"Why do Dyslexics make such good Fast Readers?"
Not too long ago, I learned about a discovery that is sure to revolutionize education of all Dyslexics. In Jeffrey Freed's book Right-Brained Children in a Left-Brained World, he says "While our schools have been harping on the deficits of children with ADD [also Dyslexia], I've had the pleasure of unearthing their many gifts. These children can do difficult math problems in their head, remember long lists of words, and are excellent speed-readers."
I believe that the term "Learning Disability" is really a misnomer when referring to Dyslexics. All too often, these bright children get pigeon-holed, thrown away into the "slow" classes and then forgotten.
The truth is, that whenever I teach a rapid reading class where a Dyslexic child is present, more often than not, the Dyslexic child will end up being the best speed reader in the class by the time the course ends.
The real problem is that all minds will not respond to the same learning approach equally. That is why an introduction to speed reading can be so important for many children with Dyslexia. Dyslexic people are usually GIFTED when it comes to reading rapidly.
So, why is it that people with Dyslexia are so gifted in this way?
It turns out that Dyslexic brains work a little differently than most brains. Most of us are Left-Brain dominant (the Left-Brain is where "normal," slow reading takes place). However, people with Dyslexia are Right-Brain dominant (the Right-Brain is where rapid reading takes place). Since most Dyslexic "wires" are connected on the right side, this is where they tend to be gifted.
Here's what Sandy Cook, mom of more than one Dyslexic child (she also runs a website dedicated to helping so-called Learning Disabled kids), had to say after teaching her children to read quickly:
"Becoming speed readers has been a great esteem
If you would like to know more about rapid reading and how it may help your child with Dyslexia, please click on any of the links at the bottom of the page to find out more about the Speed Reading 4 Kids program.
What if your Dyslexic child can't read yet?
Not a problem. While learning to read, just take some time out to introduce him/her to some of the skills that fast readers use (like seeing several words at a time, having your eyes go smoothly down the page, etc.). Practice these skills for a few minutes per day, then when your child has enough of a background in "normal" reading, he/she will naturally transition into quick reading at the earliest moment possible. There's no reason that your child can't become an accomplished speedy reader by the age of 6 or 7. (Of course, children below the age of 8 have an extremely short attention span. Don't spend so much time on instruction that they become bored. It's better to quit any "lessons" early than to let them get bored. As long as they are happy and engaged, they will want to continue practicing every day. Do all you can to keep "fast reading time" fun and exciting.)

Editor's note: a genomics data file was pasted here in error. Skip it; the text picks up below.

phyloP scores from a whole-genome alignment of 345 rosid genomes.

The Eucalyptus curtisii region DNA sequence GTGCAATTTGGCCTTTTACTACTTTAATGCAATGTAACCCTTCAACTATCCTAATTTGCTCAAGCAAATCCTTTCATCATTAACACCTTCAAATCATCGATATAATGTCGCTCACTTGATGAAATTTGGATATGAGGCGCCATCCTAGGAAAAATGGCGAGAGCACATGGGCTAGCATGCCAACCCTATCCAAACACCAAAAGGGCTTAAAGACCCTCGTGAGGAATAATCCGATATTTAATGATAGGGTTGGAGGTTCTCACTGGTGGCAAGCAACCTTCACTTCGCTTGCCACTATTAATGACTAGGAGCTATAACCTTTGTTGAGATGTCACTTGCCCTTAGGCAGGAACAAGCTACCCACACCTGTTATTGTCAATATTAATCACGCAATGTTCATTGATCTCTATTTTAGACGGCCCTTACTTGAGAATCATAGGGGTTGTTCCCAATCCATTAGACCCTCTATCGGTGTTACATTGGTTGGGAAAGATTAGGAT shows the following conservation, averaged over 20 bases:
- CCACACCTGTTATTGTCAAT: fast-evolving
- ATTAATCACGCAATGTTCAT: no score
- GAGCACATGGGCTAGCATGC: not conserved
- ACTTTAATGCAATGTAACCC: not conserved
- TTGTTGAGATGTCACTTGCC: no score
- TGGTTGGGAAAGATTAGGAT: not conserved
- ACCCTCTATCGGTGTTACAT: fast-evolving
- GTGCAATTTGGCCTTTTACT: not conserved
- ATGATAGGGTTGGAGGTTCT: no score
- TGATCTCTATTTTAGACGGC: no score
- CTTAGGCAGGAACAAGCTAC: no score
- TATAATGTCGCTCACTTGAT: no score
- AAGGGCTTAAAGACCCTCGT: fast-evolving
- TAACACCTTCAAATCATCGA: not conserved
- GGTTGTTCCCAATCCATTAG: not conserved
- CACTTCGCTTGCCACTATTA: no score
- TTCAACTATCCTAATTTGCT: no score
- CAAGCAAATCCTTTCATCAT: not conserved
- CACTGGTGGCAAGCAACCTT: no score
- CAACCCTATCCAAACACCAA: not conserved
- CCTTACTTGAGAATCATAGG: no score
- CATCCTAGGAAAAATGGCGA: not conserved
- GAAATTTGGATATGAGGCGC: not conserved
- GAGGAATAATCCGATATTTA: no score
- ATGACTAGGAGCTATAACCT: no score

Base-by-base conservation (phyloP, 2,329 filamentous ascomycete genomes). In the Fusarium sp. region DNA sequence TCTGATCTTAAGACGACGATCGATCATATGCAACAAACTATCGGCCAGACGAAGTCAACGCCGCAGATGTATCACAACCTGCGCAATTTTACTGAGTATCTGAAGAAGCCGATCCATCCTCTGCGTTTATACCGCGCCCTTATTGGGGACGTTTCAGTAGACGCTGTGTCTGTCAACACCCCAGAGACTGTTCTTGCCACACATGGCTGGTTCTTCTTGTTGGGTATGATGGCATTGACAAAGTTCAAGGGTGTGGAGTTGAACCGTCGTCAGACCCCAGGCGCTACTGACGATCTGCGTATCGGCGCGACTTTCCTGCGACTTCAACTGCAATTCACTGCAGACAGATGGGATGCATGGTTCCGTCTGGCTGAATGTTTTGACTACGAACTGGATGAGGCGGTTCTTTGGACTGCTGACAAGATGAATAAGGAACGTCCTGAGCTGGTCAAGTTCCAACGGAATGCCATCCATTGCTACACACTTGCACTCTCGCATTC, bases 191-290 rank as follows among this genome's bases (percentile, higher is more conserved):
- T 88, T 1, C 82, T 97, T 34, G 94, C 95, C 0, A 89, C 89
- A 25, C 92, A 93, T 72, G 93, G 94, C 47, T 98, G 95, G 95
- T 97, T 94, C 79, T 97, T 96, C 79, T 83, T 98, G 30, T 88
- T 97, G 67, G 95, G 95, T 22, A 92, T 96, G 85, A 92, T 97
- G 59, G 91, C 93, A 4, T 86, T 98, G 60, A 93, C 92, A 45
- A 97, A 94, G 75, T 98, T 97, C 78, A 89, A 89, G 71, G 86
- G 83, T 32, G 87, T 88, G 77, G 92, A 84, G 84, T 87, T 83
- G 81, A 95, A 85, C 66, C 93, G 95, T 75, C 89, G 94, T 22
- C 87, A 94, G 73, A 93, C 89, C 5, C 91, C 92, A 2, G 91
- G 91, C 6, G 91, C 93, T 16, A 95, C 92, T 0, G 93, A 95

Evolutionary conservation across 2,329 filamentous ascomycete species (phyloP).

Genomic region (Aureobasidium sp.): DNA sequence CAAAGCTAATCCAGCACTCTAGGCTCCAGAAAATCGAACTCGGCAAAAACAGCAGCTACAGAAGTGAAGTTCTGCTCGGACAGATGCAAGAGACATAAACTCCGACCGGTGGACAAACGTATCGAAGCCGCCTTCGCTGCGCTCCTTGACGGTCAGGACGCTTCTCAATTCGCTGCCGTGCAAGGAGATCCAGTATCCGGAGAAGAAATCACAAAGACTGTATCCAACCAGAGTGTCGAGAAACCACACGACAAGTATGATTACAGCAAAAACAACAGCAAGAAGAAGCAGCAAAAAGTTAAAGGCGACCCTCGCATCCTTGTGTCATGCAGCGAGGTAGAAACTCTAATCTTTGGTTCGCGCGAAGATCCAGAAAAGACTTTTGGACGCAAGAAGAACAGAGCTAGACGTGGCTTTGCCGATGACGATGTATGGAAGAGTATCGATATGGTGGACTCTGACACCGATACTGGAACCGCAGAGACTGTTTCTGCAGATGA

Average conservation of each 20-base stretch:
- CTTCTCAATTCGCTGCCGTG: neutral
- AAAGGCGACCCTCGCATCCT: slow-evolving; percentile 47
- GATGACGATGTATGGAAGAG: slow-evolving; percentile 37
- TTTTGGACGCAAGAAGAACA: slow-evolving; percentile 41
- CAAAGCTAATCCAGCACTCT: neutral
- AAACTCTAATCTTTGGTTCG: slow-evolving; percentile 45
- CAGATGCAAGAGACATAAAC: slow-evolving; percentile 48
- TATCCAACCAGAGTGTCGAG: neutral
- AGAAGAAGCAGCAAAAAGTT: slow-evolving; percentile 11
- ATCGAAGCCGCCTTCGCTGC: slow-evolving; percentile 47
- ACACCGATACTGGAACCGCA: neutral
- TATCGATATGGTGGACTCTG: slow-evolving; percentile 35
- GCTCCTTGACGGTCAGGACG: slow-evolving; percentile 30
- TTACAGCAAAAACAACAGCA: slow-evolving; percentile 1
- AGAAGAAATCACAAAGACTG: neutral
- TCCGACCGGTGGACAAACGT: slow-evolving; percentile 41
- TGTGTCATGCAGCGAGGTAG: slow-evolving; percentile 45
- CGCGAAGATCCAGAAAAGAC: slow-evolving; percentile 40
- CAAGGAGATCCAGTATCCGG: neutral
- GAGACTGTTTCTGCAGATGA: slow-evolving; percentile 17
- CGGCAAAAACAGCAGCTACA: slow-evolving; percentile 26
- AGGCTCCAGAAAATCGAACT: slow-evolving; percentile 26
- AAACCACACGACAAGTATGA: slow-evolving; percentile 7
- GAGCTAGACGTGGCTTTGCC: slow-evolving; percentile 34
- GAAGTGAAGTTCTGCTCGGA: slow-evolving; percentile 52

Sincerely, George Stancliffe -- Author of Speed Reading 4 Kids
Q. I've tried so many things with my Dyslexic child. Will speed reading really help him?
Q. When a Dyslexic child learns to read fast, do he always have to quickly read everything after that?
Q. Why don't schools use this program already?
Another factor with schools (especially public schools) is that they generally implement programs where the students "all move along together, at the same pace." When you have students who read at varying rates, from 400 words per minute up to 10,000 wpm, you have a situation that doesn't fit the mold that many school teachers expect for their classrooms. This fact will sometimes make rapid reading a hard sell for some teachers, even if they already understand the benefits of reading rapidly. So, if you want your Dyslexic child to benefit from rapid reading, you are going to have to take charge of the process yourself. This is precisely why the Speed Reading 4 Kids program was created. It's very easy to follow the step-by-step instructions yourself, even if you have no experience in teaching your child.
Q. What about a computer-based reading fluency course?
Computers are nice, and they can do cool things like flash words on the screen at a programmed rate, and they do have some benefit. But after all the bells and whistles are over, you're still going to get back to real-life reading in books, letters, magazines, etc. And these things won't have all the crutches that are built into the computer programs.
If you have other questions regarding Dyslexia and Fast Reading, email me or call me.